How’s your tummy? We ask because a recent study has explored the link between type 1 diabetes and gut inflammation and changes to the microbiome.
It has been shown that people with type 1 diabetes have increased intestinal permeability – i.e. it is easier for undigested substances to enter the blood stream. This can result in symptoms such as persistent muscle or joint pain, poor concentration, indigestion, flatulence, rashes, recurrent bladder or yeast infections and more.
Type 1s also show changes in the microvilli. Microvilli are tiny projections that exist in, on or around cells that expand the cell surface area and enhance its ability to absorb nutrients. They are mostly found on the surface of the intestine.
Errant Gut Bacteria
While research can’t prove it, errant gut bacteria is thought to be the cause of the changes.
A new study published this week in the Journal of Clinical Endocrinology & Metabolism investigated the changes in the gut’s bacterial flora and levels of inflammation in type 1 diabetics.
Samples from the first section of the intestine were taken from 54 participants between 2009 and 2015. The researchers made sure the diets of those taking part were similar when the samples were taken.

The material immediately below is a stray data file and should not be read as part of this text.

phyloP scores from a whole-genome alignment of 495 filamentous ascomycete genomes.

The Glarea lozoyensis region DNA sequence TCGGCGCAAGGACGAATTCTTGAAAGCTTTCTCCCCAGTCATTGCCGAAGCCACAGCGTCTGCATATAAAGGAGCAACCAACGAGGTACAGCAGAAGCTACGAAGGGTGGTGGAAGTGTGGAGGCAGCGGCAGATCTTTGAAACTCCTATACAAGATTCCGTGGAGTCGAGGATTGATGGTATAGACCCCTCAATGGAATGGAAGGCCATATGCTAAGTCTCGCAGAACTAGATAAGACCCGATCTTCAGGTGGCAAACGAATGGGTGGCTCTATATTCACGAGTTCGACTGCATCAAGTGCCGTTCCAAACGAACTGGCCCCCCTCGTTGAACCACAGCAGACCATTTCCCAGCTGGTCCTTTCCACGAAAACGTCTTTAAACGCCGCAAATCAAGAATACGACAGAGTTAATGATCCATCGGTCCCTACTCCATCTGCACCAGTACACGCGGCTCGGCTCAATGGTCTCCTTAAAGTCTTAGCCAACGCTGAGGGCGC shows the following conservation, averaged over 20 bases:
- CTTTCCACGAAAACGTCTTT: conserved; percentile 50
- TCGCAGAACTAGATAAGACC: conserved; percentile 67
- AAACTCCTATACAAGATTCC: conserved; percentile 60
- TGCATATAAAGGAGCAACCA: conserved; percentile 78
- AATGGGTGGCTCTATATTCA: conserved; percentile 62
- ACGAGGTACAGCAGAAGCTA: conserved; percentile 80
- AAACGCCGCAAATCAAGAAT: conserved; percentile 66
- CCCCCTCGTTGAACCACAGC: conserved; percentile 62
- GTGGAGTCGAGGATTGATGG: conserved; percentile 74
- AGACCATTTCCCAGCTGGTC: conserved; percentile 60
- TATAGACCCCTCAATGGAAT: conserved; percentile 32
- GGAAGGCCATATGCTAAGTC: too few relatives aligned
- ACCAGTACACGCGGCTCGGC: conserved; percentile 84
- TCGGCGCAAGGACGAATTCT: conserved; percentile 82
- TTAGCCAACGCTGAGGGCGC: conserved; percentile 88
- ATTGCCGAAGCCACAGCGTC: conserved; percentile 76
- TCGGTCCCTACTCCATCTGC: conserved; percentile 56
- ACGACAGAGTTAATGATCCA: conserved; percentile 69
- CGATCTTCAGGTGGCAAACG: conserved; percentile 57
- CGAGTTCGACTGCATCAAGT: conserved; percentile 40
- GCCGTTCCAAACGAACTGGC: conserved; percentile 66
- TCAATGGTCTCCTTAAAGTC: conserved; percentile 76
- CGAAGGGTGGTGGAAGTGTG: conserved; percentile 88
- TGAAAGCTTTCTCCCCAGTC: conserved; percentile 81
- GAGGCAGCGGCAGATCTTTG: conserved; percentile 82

More Signs of Inflammation
The results showed that people with type 1 diabetes had significantly more signs of inflammation than control participants and people with coeliac disease. Ten inflammation-related genes were expressed significantly more in type 1 diabetics. There were also reduced levels of proteobacteria – a major group of bacteria – and increased levels of firmicutes, a major category of disease-causing bacteria.
Studies in mouse models have seen similar changes to composition.
The next step is to see if changes in the gut are caused by type 1 diabetes or vice versa.
The report’s senior author Lorenzo Piemonti said exploring why type 1 diabetics get gut changes could enable scientists to find new ways to treat the disease by targeting diabetics’ unique gastro-intestinal characteristics.